Acetylcholine-containing vesicles are organized into at least two pools. The immediately available pool is the smallest and consists of those vesicles actually lined up at the active zones for release. During a series of axonal depolarizations, such as when attempting to contract a muscle, the immediately available store will become depleted, and fewer synaptic vesicles will be released. The second pool is considerably larger than the immediately available store and is called the mobilization or reserve pool. During the course of a few seconds, it will replenish the immediately available pool.

The influx of calcium via the VGCCs is by passive diffusion. In contrast, calcium egress is by active transport and takes longer. During a sustained series of action potentials, the calcium concentration in the terminal axon will continue to increase and facilitate release of synaptic vesicles, partially countering the effects of depletion of the immediately available pool.

1.3. Postsynaptic Electrophysiology of Neuromuscular Transmission

The acetylcholine molecules passively diffuse across the primary synaptic cleft. Those that escape catabolism bind with acetylcholine receptors on the postsynaptic membrane. The activated receptors undergo a conformational change, allowing sodium to enter the cell and potassium to leave. This causes a small depolarization of the immediately adjacent muscle membrane. Release of single synaptic vesicles from the presynaptic membrane causes a reproducible level of depolarization, approx 1 mV, called a miniature end-plate potential (MEPP). This is the basis for the quantal theory of neuromuscular transmission (NMT). Because many synaptic vesicles are released with each depolarization of the terminal axon membrane, many MEPPs are produced. The MEPPs summate temporally and spatially to form an end-plate potential (EPP). If this EPP is sufficient to depolarize the membrane to threshold, an action potential is generated, which is then propagated along the muscle membrane by voltage-gated sodium channels in the sarcolemmal membrane, eventually resulting in muscle fiber contraction, the defining purpose of NMT.

An important concept is that of the safety factor. The EPP normally produced after each action potential activation of the presynaptic membrane is approximately four times that necessary to reach threshold. It is calculated by the formula m = n x p, where m is the quantal of the EPP, and n is the percentage of vesicles released from the immediately available pool, which is determined by p, the probability of release. This excessive EPP derives from the abundance of acetylcholine released presynaptically and of acetylcholine receptors postsynapti-cally. Thus, even with the normally encountered depletion of the immediately available pool of acetylcholine-containing synaptic vesicles during a rapid train of motor nerve action potentials, the safety factor always provides successful NMT in the healthy NMJ. When healthy muscle fatigues, it is not because of failure of NMT but, rather, because of muscle metabolic issues, such as lactic acid buildup and failure of energy pathways. However, in the abnormal NMJ, if either the amount of acetylcholine released or the number of acetylcholine receptors declines, the safety factor will begin to fall as the size of the EPP falls. If the EPP safety factor falls below 1, that is, that needed to just reach threshold for action potential generation, then NMT will fail. This is the basis for fatigable weakness in disorders of postsynaptic NMT, such as myasthenia gravis (MG). As the number of receptors falls, the EPP also decreases. In many NMJs, the safety factor will fall below 1, and that muscle fiber will be, in essence, denervated. In many other fibers, the safety factor will hover just at or above 1, and initially, there will be successful NMT. However, during a train of motor nerve action potentials, the normal depletion of the immediately available store of acetylcholine-containing synaptic vesicles will result in a decrease in acetylcholine reaching the decreased number of receptors on the postsynaptic membrane. This will cause the safety factor to fall below 1, and NMT will fail, the muscle fiber will not contract, and the muscle will weaken.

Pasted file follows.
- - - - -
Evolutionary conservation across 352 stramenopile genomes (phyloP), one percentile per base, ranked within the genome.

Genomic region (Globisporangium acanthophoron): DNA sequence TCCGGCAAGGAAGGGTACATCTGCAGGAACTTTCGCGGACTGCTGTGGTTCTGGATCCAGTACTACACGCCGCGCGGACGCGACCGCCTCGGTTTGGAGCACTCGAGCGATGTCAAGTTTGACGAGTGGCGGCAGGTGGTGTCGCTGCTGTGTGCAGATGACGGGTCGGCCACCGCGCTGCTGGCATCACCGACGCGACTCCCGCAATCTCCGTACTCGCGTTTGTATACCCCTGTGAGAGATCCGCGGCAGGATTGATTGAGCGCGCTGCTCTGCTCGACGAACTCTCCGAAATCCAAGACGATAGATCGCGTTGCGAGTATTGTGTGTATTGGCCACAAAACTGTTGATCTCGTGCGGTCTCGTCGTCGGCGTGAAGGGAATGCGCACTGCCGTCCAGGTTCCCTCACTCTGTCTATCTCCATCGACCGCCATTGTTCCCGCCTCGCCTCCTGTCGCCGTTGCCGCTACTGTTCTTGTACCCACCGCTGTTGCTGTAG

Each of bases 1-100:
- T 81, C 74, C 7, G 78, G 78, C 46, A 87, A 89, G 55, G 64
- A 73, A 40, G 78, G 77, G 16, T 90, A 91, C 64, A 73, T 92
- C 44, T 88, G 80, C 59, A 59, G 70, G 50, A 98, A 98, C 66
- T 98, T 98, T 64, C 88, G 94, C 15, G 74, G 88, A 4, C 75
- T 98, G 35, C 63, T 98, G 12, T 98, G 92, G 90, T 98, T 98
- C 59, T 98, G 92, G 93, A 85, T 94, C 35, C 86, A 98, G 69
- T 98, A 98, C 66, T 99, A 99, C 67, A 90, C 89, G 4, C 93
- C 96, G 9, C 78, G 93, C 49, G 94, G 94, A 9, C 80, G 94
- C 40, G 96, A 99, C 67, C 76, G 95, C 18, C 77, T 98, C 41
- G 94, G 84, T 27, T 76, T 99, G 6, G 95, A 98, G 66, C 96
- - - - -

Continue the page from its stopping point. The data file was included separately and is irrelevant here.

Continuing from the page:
The safety factor is also important in understanding incremental strength during sustained effort in disorders of presynaptic NMJ. In these disorders, there are abundant postsynaptic acetylcholine receptors, but release of the acetylcholine-containing synaptic vesicles is impaired. In a weak muscle, the fibers do not contract because the lack of acetylcholine release causes the safety factor to fall below 1, with resultant failure of NMT. In the case of Lambert-Eaton syndrome (LEMS), this is caused by loss of VGCCs and decreased influx of calcium to start the process of synaptic vesicle release. In botulism, it is impairment of the release of vesicles themselves. In both cases, with rapid repetitive activation of the presynap-tic membrane, such as during strong effort, calcium will build up in the terminal axon, potentially increasing to levels that may approximate that observed during normal presynaptic function. At this point, acetylcholine release will improve toward normal levels, as will the EPP. As the safety factor increases and surpasses 1, NMT will successfully resume, though it will quickly fail as soon as the rapid train of motor action potentials ceases. This effect is much more evident in LEMS than botulism, but, if observed, is diagnostic of a presynaptic disorder.